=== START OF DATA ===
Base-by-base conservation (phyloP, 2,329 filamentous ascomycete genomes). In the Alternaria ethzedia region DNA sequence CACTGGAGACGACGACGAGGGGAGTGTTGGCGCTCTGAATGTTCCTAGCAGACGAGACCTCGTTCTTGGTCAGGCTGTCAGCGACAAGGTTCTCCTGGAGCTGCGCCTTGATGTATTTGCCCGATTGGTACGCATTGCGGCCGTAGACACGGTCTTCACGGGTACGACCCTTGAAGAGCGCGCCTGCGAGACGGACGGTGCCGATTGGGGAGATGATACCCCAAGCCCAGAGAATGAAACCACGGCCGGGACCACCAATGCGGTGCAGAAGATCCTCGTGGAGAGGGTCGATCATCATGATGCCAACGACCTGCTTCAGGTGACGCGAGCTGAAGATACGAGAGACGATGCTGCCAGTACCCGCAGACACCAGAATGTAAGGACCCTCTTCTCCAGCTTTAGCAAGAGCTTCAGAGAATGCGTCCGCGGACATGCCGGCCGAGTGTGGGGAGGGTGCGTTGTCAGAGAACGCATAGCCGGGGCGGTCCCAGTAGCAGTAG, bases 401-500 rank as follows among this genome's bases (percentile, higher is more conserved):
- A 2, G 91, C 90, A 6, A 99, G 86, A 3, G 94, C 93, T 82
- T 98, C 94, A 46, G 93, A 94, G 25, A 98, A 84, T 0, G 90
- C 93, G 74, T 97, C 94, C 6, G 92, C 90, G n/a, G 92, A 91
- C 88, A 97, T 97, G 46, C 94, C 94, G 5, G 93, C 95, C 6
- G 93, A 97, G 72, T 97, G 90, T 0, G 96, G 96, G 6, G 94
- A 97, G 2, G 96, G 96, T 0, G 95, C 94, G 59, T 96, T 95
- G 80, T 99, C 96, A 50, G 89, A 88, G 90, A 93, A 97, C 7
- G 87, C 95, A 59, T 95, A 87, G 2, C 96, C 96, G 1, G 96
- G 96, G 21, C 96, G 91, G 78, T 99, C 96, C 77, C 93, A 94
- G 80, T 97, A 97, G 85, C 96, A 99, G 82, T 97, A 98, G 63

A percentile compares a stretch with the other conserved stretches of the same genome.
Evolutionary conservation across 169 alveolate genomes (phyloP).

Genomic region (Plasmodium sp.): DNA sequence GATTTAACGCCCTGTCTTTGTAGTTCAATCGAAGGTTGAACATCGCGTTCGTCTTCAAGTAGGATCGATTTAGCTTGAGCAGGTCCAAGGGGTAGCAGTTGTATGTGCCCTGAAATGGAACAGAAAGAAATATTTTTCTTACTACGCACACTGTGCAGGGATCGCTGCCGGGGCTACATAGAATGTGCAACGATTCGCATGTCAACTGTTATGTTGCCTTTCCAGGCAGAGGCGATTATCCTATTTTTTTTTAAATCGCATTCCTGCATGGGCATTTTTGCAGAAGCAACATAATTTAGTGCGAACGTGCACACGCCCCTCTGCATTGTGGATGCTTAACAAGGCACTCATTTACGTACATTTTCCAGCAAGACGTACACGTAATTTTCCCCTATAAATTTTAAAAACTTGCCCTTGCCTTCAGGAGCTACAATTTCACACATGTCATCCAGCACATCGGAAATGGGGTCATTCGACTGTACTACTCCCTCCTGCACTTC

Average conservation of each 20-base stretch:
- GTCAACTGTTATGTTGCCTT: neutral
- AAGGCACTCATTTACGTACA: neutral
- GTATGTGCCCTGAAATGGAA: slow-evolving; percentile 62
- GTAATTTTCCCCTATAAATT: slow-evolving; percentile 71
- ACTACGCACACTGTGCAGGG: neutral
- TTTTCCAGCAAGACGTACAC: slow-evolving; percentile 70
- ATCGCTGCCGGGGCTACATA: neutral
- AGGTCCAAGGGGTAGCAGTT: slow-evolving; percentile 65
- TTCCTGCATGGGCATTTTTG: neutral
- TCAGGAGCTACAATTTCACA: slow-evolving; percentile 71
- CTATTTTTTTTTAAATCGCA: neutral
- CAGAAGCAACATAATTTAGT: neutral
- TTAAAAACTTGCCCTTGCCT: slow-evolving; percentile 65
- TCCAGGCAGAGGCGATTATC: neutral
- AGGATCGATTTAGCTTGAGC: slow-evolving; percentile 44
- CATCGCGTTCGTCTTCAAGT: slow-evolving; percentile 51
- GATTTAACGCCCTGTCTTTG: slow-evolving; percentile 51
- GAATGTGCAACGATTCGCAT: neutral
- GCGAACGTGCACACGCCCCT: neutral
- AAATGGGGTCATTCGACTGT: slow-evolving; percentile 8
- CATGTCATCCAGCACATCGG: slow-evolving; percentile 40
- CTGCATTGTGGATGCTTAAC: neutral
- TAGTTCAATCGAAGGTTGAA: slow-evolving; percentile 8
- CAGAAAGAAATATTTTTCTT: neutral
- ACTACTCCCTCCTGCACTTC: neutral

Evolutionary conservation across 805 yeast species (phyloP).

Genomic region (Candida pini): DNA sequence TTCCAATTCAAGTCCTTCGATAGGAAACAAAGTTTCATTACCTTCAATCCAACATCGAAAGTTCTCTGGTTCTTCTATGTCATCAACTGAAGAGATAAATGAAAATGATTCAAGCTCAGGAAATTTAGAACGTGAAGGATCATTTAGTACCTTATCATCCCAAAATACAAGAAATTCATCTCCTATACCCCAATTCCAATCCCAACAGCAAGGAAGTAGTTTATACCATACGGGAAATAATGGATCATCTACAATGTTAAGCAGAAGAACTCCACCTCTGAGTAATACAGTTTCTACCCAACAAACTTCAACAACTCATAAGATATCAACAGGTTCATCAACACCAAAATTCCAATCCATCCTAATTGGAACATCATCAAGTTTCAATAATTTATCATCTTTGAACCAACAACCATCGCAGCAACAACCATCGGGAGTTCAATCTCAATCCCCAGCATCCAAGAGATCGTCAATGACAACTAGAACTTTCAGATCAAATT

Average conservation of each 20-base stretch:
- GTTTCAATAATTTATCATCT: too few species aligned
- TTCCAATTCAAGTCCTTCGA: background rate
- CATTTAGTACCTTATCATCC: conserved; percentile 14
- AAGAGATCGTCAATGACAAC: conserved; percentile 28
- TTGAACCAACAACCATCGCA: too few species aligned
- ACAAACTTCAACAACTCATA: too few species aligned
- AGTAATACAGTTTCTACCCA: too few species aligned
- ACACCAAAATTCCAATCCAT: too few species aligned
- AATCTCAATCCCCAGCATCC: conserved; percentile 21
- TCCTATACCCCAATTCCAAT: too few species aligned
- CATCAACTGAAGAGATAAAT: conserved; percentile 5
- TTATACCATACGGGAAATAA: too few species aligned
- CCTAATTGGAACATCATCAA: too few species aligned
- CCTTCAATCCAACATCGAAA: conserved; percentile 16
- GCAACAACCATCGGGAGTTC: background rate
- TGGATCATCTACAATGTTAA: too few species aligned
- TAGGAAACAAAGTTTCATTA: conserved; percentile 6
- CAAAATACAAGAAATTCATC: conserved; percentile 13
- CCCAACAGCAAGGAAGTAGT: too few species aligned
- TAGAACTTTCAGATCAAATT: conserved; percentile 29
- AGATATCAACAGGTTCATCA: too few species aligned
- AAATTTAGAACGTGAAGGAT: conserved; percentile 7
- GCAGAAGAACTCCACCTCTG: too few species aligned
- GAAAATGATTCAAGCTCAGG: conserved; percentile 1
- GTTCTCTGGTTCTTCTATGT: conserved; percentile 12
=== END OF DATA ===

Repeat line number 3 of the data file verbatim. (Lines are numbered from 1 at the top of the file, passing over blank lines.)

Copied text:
- T 98, C 94, A 46, G 93, A 94, G 25, A 98, A 84, T 0, G 90